By Erin McGraw (Mariner, $12) Erin McGraw's third collection of short stories is not, as the title might suggest, some archly sarcastic exposé of WASPy malcontents, its Ralph Lauren–ad stand-ins avoiding one another's gazes as the ice melts in their afternoon highballs. Instead, the figures in her poignant, expertly composed snapshots are all decidedly ordinary people: restless retirees, mediocre ballet dancers, overeating priests—even (bang the irony gong, please) a miserable, adulterous self-help author. In nearly all of these 11 stories, McGraw (Lies of the Saints) infiltrates the inner lives of characters just when they're realizing—sometimes with an startling jolt, other times with hapless resignation—that the things they had once dreamed of for themselves have either failed to pass or failed to manifest in quite the way they feel they ought to have. The graying boomer protagonist of "A Whole New Man" has the straggly ponytail and baggy-seated corduroys to match his Aquarius Age ideals; and though his teenage children deride his hopeless retroisms, he believes he has a true partner and ally in his wife—until a television makeover show reveals otherwise. In "The Beautiful Tennessee Waltz," a sarcastic young woman abhors the treacly New Ageisms of a friend's supposedly insufferable husband; when the cracks in her own marriage begin to show, however, she's forced to reconsider her scorn. Aside from a particular emphasis on the Catholic faith and the priesthood, McGraw mines much of the same fictional territory as Lorrie Moore and Jonathan Franzen. Though she's not quite the master of the form that Moore is, at least half these stories show a true gift for creating resonance from seemingly insignificant moments, and that's no small thing. LEAH GREENBLATT The Man Who Would Be King: The First American in Afghanistan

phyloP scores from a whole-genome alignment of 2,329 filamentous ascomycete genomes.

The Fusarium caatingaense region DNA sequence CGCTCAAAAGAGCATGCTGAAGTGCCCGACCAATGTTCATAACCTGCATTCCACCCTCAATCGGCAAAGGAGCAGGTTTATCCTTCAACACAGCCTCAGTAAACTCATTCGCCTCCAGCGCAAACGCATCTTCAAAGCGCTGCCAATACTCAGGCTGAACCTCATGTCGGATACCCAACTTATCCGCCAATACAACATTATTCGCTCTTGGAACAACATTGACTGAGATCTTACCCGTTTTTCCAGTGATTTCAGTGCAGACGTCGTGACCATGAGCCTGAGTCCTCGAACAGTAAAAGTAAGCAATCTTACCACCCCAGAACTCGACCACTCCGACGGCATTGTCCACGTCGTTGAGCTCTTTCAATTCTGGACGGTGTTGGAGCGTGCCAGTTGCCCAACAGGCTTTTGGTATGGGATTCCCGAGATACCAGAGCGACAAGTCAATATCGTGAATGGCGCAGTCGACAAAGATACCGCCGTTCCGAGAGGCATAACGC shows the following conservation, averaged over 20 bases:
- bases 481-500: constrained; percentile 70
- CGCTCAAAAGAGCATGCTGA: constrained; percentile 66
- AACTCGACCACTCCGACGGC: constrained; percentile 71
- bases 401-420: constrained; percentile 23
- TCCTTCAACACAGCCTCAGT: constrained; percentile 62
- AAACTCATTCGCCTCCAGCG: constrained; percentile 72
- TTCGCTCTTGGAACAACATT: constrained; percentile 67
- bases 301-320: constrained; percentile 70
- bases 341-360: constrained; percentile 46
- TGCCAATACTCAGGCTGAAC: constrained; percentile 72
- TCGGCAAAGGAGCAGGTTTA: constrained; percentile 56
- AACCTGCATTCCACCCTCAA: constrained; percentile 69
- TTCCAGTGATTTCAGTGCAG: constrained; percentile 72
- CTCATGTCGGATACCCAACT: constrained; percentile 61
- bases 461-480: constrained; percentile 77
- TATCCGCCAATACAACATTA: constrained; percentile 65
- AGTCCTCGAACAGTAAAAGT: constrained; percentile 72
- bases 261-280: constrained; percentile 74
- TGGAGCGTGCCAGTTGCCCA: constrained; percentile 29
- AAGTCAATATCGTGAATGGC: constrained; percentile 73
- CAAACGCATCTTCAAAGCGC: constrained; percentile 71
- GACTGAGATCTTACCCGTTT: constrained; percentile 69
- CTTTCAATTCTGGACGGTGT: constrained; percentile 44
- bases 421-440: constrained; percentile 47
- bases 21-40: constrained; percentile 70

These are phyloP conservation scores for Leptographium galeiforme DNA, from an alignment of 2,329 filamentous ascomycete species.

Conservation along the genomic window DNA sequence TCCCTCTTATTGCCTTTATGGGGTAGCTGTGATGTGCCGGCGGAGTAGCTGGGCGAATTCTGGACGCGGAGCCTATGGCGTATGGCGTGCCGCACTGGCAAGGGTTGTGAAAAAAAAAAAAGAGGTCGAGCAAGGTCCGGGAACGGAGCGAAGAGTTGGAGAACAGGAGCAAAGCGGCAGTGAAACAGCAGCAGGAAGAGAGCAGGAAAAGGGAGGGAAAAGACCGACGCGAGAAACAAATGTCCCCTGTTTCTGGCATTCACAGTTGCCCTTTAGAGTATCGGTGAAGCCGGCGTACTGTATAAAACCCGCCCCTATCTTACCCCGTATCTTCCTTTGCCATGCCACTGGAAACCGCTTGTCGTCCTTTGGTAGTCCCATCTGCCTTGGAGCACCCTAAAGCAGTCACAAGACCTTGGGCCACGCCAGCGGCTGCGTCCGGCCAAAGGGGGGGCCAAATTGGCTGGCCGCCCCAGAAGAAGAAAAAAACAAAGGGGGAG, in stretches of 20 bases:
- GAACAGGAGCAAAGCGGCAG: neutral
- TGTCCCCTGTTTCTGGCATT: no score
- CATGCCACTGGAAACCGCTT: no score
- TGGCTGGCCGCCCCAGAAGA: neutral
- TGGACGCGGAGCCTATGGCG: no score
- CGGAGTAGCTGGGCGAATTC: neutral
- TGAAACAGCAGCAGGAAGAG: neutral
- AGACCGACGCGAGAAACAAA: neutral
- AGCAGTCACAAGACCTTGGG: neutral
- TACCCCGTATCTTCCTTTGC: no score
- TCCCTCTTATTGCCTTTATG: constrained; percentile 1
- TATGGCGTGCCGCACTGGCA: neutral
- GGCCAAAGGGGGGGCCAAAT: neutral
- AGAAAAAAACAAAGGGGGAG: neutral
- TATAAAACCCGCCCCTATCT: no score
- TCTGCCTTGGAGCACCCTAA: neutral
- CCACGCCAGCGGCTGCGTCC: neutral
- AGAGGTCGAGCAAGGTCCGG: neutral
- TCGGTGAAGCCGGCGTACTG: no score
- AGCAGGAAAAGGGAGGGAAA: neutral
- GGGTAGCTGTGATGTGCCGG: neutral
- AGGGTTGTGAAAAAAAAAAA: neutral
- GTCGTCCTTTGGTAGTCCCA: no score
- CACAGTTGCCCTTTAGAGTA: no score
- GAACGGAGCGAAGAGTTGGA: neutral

By Ben Macintyre (Farrar, Straus & Giroux, $25) In the pantheon of 19th-century American folk heroes, none may be more thoroughly forgotten today, or more worth recalling in this era of imperialist wanna-bes, than Josiah Harlan. Born a Quaker in 1799 and raised a Freemason, Harlan fled a failed romance and faked his way into service as a surgeon with the British East India Company. After participating in a military invasion of Burma, Harlan—full of hubris and hungry to follow in the footsteps of Alexander the Great—turned soldier of fortune, agreeing to help a deposed and exiled Afghan king, Shah Shujah al-Moolk, regain his throne. In exchange, Shujah would make Harlan his vizier, the effective ruler of his kingdom. So, with this royal endorsement, Harlan set off from India in 1827 at the head of a motley army, bound for Kabul. Sound familiar? It's probably because Rudyard Kipling reportedly used Harlan's tale as the basis for his 1888 short story "The Man Who Would Be King," which John Huston turned into a movie (starring Sean Connery and Michael Caine) in 1975. But when journalist Ben Macintyre, who'd covered Afghanistan for the London Times from 1989 to '91, set out to learn the truth about Harlan—ultimately unearthing this empire builder's long-lost memoir—he realized that not even the expanse of Kipling's prose could accommodate the extraordinariness of Harlan's life. The Kabul expedition was cut short when Harlan realized he was short of firepower. Instead he ingratiated himself with the devotedly debauched maharajah of Punjab, for whom he served as a military adviser and district governor, before being expelled for allegedly counterfeiting money from alchemized gold. Harlan later led (on elephant-back, no less) an army against a refractory warlord in northern Afghanistan and was just about to make that region his personal principality when British expeditionary forces foiled his plans. Disheartened, Harlan retreated to the States, married, sought to introduce camels into the American West, led a mutinous regiment during the Civil War, and finally returned to doctoring, this time in San Francisco, where he died in 1871, unmourned. The Man Who Would Be King is a challenging read at times, with too many similarly named characters and a redundancy of political intrigues (which often result in the losers relinquishing vital body parts). And Macintyre quotes rather too liberally from Harlan's flowery journal. Yet this remains an absorbing and exotic adventure. Macintyre, whose taste for historic eccentrics already produced The Napoleon of Crime (1997), is no jaded biographer. Thank goodness, for The Man Who Would Be King wouldn't be half as good were it not told with a wide-eyed amazement at the scope of it all. J. KINGSTON PIERCE